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Monday, February 13, 2006

"I'll have what she's having."

We all remember the line from "When Harry Met Sally," when Meg Ryan is giving a demonstration (in a public eating establishment) of how easily a woman can... uh... fool a man with a convincing fakery.

In real life, fakery rarely fools anyone. I'm not talking here about sex, mind you. I'm talking about most things. At least most important things. When we are trying to convince people of who we are, what we stand for, and what really guides our lives, we will rarely convince anyone of our sincerity unless we really are sincere. Which brings me to the point I really wanted to discuss: evangelization.

I got started thinking about it when I was reading the foreword and introduction to Surprised by Truth, an excellent book containing the conversion stories of a number of highly intelligent people. The book, edited by Patrick Madrid and forwarded by Scott Hahn, introduces a handful of educated, logical people who show how logic and study necessitated their conversions. I highly recommend the book.

Yet even as I was admiring the book, and not for the first time, it also occurred to me that more is needed. The book is a first rate book for apologetics, a valuable study and a valuable skill. So valuable and in fact necessary do I consider apologetics that it was the first subject my high school daughter and I began when we decided to homeschool. The Bible tells us to be ready to explain why we believe. That's a big reason apologetics is so important; and it's also a big reason that apologetics is not enough.

I spent several years volunteering for RCIA, and have been involved with online ministries for many more years. One thing I've learned through these experiences is that the Church has a lot of doors. There is no one single way that people are brought to the Church, even one as important as apologetics. People come to faith, come to Christ, and come to the Church for many reasons and after being called in many ways. When we limit our efforts to apologetics alone, we may as well be locking most of those other doors.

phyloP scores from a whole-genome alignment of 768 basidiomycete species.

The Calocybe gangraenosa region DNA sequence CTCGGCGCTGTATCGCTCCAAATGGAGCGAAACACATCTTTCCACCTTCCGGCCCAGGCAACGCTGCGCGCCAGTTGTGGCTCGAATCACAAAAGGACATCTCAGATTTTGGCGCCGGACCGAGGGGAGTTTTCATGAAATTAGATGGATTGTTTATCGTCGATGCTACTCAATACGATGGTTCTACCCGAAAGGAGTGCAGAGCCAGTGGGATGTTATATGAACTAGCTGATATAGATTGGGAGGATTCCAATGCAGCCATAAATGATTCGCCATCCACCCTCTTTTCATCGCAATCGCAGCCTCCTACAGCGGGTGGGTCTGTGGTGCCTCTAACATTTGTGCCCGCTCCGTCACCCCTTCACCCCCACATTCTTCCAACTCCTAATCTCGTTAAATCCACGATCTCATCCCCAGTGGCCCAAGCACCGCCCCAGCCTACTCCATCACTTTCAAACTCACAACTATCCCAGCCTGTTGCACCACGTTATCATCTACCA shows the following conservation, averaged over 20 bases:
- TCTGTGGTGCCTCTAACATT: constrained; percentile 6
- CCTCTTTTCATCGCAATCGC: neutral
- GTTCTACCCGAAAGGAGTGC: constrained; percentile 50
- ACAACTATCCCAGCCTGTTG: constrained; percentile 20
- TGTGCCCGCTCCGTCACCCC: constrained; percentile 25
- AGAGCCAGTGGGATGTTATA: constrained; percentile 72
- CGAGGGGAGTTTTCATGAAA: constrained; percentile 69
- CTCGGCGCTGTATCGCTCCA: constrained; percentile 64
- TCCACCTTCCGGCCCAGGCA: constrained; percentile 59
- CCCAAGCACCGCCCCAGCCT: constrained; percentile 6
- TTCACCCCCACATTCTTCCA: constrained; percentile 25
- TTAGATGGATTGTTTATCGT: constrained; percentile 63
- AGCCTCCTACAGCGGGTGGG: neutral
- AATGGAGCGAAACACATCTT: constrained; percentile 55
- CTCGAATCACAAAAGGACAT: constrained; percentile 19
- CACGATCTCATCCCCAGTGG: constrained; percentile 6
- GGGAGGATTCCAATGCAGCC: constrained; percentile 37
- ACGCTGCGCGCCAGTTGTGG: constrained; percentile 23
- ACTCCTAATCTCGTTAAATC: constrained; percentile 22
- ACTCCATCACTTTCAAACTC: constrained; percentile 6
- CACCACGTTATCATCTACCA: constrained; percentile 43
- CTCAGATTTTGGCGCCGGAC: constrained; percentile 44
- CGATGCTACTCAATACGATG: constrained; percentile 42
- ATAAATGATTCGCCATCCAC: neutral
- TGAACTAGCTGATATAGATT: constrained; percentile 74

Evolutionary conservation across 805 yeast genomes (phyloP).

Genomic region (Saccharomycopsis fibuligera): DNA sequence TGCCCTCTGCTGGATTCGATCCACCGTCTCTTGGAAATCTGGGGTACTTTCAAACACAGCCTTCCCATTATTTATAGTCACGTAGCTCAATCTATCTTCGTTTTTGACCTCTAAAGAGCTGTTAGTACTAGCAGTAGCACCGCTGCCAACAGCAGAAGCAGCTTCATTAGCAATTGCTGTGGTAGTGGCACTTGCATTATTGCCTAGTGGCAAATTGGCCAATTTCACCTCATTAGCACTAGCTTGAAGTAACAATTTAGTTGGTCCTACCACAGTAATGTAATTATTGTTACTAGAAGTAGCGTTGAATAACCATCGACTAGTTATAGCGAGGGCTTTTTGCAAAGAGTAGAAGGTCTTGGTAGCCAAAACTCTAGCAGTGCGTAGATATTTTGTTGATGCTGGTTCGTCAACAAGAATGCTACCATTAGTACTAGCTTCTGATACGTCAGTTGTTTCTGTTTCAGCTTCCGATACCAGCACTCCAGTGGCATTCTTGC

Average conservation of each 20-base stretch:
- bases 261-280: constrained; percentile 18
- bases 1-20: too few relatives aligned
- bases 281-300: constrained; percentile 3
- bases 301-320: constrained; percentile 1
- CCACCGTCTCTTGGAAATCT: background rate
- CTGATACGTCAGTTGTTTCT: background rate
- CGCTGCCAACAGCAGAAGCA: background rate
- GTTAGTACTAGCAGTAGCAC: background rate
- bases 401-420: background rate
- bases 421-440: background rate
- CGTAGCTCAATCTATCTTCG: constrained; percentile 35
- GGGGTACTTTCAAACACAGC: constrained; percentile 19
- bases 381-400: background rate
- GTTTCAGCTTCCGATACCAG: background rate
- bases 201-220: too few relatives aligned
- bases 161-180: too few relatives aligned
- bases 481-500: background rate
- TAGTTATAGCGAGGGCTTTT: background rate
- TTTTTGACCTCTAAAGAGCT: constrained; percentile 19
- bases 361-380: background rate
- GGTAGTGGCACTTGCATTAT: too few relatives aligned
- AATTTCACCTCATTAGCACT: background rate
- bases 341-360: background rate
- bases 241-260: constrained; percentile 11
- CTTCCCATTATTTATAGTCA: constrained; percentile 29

I know one woman who came to the Church because Jesus said "This is my body," and she believed that He meant it. She couldn't put her trust in a Church that didn't take Him literally. My Charming and Patient Husband joined, in part, because with confession and absolution, you know when you're forgiven. I know people who have either joined, or at least begun to investigate, because they felt God calling them to formal worship, and the other Churches seemed too informal, and people who joined because they discovered that the liturgy is almost entirely Biblical. I even know someone who joined because the Catholic liturgy so closely resembles the Jewish liturgy.

And then there was the lady who was raised with no faith, and few preconceived notions about faith. She felt that there must be a deeper truth than the day-to-day wading through life, and she saw her next door neighbors. They had faith. They shone with it. She could see that their faith was changing their lives. With little knowledge at all, she came to the Church for instruction, because she had seen that they had something she wanted. They were the kind of people she wanted to be, and she decided, in essence, "I'll have what they're having." She never even compared denominations before making her decision.

When we make a decision that we want to be witnesses for Christ, we should learn apologetics. We should read books by people like Patrick Madrid and Scott Hahn. But we must also be aware that Christ calls the whole person, not just the intellect. We need to be prepared to answer emotional needs, and curiosities. We should be in the habit of praying for the guidance of the Holy Spirit each and every time, because He knows what strengths the other person has, and what wounds also. Most of all, it is vital that we live the kind of life we hope to inspire others to live.

If, when others look at us, they can say "I'll have what she's having," then we can be assured that we have evangelized more people than we will even be aware of in this life.